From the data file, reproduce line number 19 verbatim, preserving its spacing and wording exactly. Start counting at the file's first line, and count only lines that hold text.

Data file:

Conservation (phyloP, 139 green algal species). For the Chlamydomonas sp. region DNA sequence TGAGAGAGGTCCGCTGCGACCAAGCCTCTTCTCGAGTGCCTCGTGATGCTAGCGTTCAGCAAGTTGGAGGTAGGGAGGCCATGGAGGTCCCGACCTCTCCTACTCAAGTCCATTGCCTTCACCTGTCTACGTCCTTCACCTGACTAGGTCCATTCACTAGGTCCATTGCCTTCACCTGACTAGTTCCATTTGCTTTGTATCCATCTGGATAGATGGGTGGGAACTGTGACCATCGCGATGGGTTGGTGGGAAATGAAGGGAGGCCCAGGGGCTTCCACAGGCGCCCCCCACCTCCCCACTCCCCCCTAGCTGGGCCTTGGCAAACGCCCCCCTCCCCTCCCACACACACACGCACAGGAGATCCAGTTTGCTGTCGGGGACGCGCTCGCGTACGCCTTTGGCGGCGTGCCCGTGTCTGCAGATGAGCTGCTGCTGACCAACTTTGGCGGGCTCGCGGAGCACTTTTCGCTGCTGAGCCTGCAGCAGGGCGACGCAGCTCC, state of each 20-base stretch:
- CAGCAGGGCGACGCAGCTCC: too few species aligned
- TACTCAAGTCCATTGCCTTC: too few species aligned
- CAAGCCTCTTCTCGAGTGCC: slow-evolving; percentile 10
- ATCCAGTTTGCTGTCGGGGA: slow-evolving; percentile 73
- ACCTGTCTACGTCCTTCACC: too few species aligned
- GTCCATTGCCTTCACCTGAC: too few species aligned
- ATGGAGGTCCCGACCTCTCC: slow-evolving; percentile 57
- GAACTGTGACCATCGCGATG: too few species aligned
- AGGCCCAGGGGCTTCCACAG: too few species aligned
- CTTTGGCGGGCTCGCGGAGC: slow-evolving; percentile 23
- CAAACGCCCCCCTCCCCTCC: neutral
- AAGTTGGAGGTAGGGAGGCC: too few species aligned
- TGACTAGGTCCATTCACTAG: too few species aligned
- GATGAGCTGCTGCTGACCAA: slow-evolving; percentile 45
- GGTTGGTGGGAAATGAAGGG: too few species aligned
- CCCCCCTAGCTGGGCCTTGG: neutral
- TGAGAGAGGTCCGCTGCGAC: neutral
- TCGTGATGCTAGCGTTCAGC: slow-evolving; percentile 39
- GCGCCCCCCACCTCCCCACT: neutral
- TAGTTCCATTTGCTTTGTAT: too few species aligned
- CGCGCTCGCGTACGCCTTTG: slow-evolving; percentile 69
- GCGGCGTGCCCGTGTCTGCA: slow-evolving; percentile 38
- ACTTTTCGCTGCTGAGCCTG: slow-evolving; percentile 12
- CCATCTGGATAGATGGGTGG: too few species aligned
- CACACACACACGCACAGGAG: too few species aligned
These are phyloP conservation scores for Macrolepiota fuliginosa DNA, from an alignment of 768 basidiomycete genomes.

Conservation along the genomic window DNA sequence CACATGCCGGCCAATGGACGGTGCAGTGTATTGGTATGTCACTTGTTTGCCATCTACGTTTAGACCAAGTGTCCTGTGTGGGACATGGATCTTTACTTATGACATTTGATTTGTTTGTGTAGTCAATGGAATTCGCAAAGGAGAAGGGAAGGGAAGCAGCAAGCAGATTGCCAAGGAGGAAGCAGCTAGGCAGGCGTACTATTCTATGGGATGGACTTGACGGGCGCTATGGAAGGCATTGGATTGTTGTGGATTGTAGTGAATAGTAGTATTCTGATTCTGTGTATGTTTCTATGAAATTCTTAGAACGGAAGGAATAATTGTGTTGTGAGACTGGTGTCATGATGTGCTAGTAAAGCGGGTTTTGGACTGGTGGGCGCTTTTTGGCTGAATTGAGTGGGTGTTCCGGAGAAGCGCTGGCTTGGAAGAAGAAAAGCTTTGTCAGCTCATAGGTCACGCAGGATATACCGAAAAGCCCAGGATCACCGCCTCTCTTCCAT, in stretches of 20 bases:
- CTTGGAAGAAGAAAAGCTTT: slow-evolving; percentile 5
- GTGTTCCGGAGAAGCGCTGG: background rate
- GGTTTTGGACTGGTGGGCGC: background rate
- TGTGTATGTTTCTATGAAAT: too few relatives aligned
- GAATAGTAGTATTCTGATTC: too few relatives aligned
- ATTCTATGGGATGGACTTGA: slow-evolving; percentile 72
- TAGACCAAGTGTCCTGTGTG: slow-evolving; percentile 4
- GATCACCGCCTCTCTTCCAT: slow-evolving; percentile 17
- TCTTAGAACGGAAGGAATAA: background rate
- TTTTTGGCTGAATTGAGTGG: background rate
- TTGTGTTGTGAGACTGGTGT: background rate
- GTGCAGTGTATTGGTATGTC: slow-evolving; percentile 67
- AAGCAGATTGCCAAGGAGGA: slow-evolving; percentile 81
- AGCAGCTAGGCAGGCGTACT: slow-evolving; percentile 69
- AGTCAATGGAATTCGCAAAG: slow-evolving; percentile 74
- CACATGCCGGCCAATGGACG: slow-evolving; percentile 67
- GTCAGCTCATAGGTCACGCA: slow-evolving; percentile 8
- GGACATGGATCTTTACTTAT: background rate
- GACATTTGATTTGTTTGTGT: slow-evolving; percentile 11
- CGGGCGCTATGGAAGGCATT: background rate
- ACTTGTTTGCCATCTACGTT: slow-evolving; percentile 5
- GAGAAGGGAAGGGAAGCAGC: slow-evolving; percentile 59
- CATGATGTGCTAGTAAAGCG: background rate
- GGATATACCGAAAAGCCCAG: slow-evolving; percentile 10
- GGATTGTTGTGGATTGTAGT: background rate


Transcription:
- TCGTGATGCTAGCGTTCAGC: slow-evolving; percentile 39